Views of Facilitated Communication What's the Point? Clinical Forum
Clinical Forum  |   October 01, 1999
Views of Facilitated Communication
 
Author Affiliations & Notes
  • Judith F. Duchan
    State University of New York at Buffalo
  • Corresponding author: e-mail: duchan@acsu.buffalo.edu
Article Information
Augmentative & Alternative Communication / School-Based Settings / Professional Issues & Training / Attention, Memory & Executive Functions
Clinical Forum   |   October 01, 1999
Views of Facilitated Communication
Language, Speech, and Hearing Services in Schools, October 1999, Vol. 30, 401-407. doi:10.1044/0161-1461.3004.401
History: Received November 20, 1998 , Accepted June 30, 1999
 
Language, Speech, and Hearing Services in Schools, October 1999, Vol. 30, 401-407. doi:10.1044/0161-1461.3004.401
History: Received November 20, 1998; Accepted June 30, 1999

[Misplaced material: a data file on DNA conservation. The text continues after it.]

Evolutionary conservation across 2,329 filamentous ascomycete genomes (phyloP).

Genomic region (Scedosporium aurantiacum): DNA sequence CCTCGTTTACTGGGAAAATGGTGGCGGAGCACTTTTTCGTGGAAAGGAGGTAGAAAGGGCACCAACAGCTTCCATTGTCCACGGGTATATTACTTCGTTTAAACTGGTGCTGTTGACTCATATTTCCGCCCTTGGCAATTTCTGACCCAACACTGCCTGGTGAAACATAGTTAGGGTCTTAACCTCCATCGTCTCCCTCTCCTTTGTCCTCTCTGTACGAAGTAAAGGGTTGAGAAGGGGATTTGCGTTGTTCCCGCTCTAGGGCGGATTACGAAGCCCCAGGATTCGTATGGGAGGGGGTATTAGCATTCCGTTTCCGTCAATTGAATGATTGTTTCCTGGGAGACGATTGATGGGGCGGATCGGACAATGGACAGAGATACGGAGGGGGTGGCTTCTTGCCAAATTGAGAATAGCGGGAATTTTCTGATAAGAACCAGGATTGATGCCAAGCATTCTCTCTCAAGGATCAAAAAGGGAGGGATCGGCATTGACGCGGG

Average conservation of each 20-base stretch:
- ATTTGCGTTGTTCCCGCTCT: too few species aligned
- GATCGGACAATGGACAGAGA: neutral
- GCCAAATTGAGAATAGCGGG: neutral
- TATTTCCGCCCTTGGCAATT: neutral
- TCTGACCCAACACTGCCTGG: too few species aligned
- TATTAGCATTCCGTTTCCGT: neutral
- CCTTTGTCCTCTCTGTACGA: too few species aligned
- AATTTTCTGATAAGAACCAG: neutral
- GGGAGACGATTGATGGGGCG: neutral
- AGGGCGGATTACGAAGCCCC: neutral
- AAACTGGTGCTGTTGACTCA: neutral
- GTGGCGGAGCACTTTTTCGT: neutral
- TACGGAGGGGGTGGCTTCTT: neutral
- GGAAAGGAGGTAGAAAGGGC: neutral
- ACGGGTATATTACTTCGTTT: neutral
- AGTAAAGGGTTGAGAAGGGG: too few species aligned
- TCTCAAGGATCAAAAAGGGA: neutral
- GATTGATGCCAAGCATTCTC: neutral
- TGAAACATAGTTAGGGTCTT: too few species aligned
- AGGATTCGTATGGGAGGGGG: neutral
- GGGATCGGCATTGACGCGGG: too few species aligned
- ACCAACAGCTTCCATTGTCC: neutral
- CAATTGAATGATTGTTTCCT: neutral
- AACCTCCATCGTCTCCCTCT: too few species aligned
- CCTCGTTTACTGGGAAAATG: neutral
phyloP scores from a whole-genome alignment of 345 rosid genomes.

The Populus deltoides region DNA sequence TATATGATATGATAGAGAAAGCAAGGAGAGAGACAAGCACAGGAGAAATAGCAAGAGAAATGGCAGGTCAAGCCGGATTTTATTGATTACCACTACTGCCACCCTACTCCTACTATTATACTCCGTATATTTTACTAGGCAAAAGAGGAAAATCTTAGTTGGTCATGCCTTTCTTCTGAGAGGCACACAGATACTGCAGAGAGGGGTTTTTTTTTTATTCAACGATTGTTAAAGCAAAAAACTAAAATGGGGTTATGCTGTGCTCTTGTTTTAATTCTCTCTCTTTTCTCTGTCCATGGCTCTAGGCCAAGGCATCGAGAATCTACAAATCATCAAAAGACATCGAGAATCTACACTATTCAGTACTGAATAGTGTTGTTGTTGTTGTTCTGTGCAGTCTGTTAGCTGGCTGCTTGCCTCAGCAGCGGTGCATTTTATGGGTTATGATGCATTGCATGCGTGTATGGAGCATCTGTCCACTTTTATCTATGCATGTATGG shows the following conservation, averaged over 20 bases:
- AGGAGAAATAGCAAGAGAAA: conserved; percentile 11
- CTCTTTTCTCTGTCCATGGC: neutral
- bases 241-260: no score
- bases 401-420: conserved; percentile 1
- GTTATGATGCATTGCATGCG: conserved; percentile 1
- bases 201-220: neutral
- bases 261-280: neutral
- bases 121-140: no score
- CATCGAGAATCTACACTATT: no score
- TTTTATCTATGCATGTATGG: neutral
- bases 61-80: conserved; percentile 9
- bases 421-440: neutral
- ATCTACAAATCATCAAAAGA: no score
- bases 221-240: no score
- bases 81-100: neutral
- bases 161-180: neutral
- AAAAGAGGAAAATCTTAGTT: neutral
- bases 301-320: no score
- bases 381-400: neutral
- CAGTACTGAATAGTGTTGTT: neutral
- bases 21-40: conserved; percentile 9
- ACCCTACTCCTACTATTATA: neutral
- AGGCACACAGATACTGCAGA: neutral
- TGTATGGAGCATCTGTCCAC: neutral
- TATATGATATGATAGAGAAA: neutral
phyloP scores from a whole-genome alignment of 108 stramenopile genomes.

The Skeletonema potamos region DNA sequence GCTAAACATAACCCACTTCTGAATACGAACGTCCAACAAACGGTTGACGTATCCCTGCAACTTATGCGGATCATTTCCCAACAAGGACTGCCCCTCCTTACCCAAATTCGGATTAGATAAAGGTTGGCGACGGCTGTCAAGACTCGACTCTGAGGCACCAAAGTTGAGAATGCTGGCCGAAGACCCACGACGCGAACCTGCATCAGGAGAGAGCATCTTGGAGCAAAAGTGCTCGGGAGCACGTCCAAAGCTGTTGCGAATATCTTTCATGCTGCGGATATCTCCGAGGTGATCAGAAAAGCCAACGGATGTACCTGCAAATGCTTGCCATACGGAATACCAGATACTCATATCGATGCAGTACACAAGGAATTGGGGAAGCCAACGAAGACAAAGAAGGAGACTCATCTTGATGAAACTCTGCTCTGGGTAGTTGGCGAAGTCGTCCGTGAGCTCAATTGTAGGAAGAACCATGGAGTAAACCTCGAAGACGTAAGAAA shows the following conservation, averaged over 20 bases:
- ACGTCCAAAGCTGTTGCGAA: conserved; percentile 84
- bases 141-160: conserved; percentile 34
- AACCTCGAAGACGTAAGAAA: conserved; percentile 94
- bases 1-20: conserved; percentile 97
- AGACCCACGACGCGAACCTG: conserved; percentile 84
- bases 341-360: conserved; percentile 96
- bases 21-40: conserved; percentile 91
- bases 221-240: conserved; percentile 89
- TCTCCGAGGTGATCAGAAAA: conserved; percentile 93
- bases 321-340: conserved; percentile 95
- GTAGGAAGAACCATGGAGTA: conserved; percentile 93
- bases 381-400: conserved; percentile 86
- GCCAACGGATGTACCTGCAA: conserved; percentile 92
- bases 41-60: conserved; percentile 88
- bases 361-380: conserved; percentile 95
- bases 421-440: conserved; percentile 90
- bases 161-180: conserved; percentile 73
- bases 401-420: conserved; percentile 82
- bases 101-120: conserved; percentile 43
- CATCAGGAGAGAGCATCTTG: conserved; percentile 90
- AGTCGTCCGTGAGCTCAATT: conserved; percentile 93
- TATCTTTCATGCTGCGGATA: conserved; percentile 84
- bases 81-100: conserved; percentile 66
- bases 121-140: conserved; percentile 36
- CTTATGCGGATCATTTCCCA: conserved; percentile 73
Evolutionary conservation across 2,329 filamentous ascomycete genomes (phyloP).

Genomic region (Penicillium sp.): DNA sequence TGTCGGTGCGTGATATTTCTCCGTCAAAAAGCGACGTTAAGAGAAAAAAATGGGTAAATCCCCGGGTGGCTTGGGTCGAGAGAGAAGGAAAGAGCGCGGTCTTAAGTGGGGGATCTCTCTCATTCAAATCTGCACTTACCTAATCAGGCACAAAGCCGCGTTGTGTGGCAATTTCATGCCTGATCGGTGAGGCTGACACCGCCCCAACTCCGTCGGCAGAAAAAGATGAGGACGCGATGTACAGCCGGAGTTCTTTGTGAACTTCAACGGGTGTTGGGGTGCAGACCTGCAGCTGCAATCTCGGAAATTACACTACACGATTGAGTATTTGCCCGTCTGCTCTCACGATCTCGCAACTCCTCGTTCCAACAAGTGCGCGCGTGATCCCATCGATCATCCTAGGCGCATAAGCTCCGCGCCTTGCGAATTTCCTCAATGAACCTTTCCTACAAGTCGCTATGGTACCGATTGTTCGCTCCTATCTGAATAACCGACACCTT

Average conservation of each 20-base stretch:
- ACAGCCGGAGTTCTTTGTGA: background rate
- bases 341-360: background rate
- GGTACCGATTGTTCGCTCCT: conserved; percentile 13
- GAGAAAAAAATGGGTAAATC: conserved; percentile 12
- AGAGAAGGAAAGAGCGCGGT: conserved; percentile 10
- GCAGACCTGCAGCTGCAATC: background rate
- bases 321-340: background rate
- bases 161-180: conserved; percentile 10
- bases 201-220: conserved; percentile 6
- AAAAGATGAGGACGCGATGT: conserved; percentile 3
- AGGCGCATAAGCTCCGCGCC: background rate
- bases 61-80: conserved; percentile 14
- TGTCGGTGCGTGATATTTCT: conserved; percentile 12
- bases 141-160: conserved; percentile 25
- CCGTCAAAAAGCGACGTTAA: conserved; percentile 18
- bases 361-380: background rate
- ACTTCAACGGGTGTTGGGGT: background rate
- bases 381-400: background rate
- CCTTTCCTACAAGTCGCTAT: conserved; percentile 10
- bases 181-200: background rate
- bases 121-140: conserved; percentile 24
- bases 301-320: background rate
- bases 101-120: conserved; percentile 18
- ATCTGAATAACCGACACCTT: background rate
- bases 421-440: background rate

Facilitated communication (FC) has generated considerable debate, with the main concern being whether the facilitators (often speech-language pathologists) are physically influencing what is being expressed by the communicator. FC has placed speech-language pathologists in an ethical bind, having to weigh the risks of denying their client the right to effective and efficient communication against the risk of using an approach that has not held up under the rigors of controlled scientific studies. The dilemma is further complicated by the different ways FC has been described. Those who describe it in social participation terms are more positive concerning its potential than those who see it in terms of information processing. In this article, views of FC are outlined. A way out of the dilemma is suggested through the development of clinical practice guidelines. Such guidelines should include protections of both clients and clinicians and should be built on both social participation and information processing views of FC.

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